In the Scotsman today, by ‘The Newsroom’, we read:

Robert Peston: ‘BBC pulled my Indyref report over backlash from Alex Salmond fears’

Leaving aside the laughability of the BBC fearing Alex Salmond, given their participation in his demonisation in the months before the referendum, Peston’s headline makes little sense when you look back at what he was writing at the time.

There are three pieces by him, from 2014, still on the Pearson site and still alive at their BBC urls:

What price Scottish independence? BBC News, Robert Peston (12/9/14)
What price Scottish independence? BBC News, Robert Peston (7/9/14)
Economists can’t tell Scots how to vote BBC News, Robert Peston (16/9/14)

https://pearsonblog.campaignserver.co.uk/tag/scottish-independence/

While Peston is by no means enthusiastically supportive of the case for Scottish independence, in the way that the Guardian’s George Monbiot was (https://www.theguardian.com/commentisfree/2014/sep/16/media-shafted-people-scotland-journalists), he is also, by no means, completely dismissive of it and you have to think that only full dismissal would have suited his superiors at the BBC in 2014.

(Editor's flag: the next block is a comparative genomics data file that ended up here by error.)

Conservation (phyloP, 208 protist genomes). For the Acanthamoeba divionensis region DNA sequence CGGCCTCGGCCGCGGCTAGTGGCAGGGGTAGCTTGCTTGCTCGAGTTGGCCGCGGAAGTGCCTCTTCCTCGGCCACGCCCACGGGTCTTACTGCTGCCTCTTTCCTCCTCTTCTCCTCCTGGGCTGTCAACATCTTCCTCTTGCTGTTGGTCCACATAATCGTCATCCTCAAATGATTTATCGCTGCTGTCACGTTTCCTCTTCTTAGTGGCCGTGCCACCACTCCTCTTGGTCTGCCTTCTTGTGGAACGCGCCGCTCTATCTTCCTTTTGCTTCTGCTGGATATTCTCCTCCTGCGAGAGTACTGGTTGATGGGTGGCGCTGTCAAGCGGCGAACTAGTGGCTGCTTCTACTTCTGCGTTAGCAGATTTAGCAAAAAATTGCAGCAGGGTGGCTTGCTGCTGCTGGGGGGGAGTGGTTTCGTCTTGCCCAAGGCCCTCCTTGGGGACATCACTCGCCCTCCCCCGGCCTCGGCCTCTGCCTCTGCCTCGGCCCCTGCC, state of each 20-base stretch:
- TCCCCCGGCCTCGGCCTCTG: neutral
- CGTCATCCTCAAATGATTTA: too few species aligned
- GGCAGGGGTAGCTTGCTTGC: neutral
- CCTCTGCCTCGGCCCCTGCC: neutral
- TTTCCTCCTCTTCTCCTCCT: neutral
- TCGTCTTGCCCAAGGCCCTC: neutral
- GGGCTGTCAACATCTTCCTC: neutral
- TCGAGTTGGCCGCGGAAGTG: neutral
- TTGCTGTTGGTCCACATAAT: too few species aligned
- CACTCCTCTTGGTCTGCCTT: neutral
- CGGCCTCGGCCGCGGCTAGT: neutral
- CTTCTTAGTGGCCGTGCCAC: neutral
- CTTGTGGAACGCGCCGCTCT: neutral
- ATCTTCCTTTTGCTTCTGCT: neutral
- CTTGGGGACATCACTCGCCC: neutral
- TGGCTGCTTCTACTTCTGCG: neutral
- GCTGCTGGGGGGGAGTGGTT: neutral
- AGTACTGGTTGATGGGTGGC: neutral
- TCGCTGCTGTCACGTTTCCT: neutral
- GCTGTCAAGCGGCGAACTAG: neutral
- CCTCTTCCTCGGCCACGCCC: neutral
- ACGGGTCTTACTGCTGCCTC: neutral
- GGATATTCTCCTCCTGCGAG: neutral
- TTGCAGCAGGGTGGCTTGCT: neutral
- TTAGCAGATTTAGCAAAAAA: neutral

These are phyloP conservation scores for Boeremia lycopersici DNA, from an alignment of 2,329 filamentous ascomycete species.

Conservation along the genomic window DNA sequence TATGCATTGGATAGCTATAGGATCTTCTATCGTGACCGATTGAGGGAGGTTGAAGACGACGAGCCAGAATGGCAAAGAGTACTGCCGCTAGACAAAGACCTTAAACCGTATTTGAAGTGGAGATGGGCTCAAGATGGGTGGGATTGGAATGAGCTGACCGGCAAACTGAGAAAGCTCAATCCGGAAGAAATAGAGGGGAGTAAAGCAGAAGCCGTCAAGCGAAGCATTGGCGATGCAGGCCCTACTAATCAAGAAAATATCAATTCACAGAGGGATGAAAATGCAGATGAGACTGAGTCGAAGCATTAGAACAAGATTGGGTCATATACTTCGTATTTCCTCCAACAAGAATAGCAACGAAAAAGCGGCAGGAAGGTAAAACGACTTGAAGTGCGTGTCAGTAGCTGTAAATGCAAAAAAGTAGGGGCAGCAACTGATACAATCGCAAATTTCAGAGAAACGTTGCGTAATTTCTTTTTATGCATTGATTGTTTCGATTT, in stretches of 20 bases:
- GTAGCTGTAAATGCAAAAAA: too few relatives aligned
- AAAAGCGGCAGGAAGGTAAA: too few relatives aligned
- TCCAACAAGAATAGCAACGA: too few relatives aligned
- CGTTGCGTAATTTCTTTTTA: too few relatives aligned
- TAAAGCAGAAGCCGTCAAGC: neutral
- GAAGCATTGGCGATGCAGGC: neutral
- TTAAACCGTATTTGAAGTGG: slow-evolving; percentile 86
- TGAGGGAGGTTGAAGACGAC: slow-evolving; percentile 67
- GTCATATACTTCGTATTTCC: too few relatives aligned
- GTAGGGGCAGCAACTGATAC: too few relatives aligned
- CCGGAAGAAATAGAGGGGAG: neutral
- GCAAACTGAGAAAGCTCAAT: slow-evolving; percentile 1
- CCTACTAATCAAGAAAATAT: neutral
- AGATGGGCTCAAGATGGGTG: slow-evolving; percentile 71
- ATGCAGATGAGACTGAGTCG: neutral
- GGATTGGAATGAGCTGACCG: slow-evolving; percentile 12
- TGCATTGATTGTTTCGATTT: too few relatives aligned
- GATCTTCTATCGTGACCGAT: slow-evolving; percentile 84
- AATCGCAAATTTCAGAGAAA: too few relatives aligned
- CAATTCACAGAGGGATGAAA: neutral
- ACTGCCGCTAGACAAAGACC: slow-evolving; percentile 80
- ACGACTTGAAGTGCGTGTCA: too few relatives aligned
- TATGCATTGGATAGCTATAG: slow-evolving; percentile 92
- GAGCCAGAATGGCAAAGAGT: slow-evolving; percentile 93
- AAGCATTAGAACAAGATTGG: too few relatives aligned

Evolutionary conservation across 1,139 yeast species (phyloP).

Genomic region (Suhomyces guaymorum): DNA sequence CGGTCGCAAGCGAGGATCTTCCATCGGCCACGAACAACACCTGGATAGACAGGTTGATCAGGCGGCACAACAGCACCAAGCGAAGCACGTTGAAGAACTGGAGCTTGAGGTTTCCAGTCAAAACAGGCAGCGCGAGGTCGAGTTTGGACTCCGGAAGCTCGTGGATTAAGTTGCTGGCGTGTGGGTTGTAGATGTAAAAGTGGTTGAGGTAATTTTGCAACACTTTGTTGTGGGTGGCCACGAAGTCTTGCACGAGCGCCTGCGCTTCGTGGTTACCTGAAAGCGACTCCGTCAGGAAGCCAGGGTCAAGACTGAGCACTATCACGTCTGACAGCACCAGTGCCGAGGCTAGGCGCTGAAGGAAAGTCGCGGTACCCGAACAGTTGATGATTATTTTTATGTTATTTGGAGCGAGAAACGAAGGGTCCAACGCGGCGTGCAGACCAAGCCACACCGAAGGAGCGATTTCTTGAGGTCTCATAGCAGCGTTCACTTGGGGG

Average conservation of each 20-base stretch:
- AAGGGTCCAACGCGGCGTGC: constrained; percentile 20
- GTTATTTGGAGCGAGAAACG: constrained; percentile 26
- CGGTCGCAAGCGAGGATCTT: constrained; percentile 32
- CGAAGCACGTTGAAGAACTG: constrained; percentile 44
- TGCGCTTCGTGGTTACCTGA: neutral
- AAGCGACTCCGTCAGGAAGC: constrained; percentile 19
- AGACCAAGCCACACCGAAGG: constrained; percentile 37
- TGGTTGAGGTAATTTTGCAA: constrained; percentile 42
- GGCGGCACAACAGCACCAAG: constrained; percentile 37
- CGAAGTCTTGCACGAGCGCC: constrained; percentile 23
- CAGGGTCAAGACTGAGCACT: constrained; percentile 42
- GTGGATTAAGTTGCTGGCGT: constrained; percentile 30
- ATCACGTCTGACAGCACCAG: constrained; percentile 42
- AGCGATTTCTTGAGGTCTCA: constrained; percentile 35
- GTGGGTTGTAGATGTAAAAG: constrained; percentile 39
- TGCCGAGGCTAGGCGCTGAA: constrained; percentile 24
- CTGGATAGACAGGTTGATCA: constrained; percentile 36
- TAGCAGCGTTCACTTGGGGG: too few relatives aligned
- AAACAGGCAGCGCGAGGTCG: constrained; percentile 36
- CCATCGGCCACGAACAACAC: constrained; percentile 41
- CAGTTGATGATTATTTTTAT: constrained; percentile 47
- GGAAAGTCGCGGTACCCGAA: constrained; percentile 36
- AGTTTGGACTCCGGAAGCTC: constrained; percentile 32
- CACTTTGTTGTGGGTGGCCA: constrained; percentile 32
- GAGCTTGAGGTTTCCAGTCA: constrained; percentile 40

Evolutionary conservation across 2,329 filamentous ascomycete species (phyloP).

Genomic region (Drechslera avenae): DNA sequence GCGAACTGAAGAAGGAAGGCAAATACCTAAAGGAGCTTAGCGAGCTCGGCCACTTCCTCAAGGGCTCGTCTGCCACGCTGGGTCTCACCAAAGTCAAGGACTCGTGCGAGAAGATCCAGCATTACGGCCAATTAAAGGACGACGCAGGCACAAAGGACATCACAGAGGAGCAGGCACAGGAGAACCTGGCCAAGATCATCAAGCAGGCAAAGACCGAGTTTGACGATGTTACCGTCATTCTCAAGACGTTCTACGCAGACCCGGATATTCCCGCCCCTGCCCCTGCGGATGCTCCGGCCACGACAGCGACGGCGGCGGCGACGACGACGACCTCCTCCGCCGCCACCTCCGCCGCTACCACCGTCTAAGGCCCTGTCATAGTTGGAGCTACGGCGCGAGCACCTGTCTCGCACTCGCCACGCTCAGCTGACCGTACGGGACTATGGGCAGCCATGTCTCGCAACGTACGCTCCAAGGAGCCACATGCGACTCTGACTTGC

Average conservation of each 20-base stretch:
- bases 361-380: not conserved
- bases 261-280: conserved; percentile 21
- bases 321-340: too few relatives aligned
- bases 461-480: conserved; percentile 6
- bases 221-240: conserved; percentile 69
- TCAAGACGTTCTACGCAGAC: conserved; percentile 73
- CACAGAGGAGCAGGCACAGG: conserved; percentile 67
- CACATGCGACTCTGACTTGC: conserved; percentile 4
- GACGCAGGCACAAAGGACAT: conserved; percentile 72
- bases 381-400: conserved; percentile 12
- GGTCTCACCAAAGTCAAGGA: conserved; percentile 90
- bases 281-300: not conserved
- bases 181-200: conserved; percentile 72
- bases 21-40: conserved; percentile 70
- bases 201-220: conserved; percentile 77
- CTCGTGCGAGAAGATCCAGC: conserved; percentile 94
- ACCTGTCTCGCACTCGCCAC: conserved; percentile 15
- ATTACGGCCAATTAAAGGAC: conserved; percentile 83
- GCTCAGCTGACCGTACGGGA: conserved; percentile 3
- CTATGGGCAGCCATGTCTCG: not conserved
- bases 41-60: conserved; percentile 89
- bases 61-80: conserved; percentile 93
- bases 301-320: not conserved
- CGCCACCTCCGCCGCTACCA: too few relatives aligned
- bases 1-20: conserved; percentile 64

In one piece he writes:

‘Here is the bad news if you haven’t made up your mind whether to vote for Scotland to become independent – economic analysis cannot give you the answer. That is partly because this dismal science is not capable of giving wholly (and sometimes even partly) accurate forecasts about the future prosperity of nations.’

https://www.bbc.co.uk/news/business-29219837

And in another:

‘So why has sterling been dropping, if Scottish separation could strengthen the rest-of-UK economy? Well it is because if financial services travel in one direction, oil would travel in another. And it is much easier to see, in the short term at least, how the loss of oil to the rest of the UK would significantly worsen the balance of payments – whereas the positive impact of gaining RBS et al is much harder to judge.’

https://www.bbc.co.uk/news/business-29103437

And perhaps most striking, most disagreeable to the BBC bosses and their political masters, this:

‘It is however important to stress that none of these permanent and contingent costs would turn Scotland from a rich country into a poor country. Almost no one serious doubts that Scotland will be a relatively prosperous country in the long term, whichever road it chooses.’

https://www.bbc.co.uk/news/business-29161335

Did he say that in the pulled broadcast?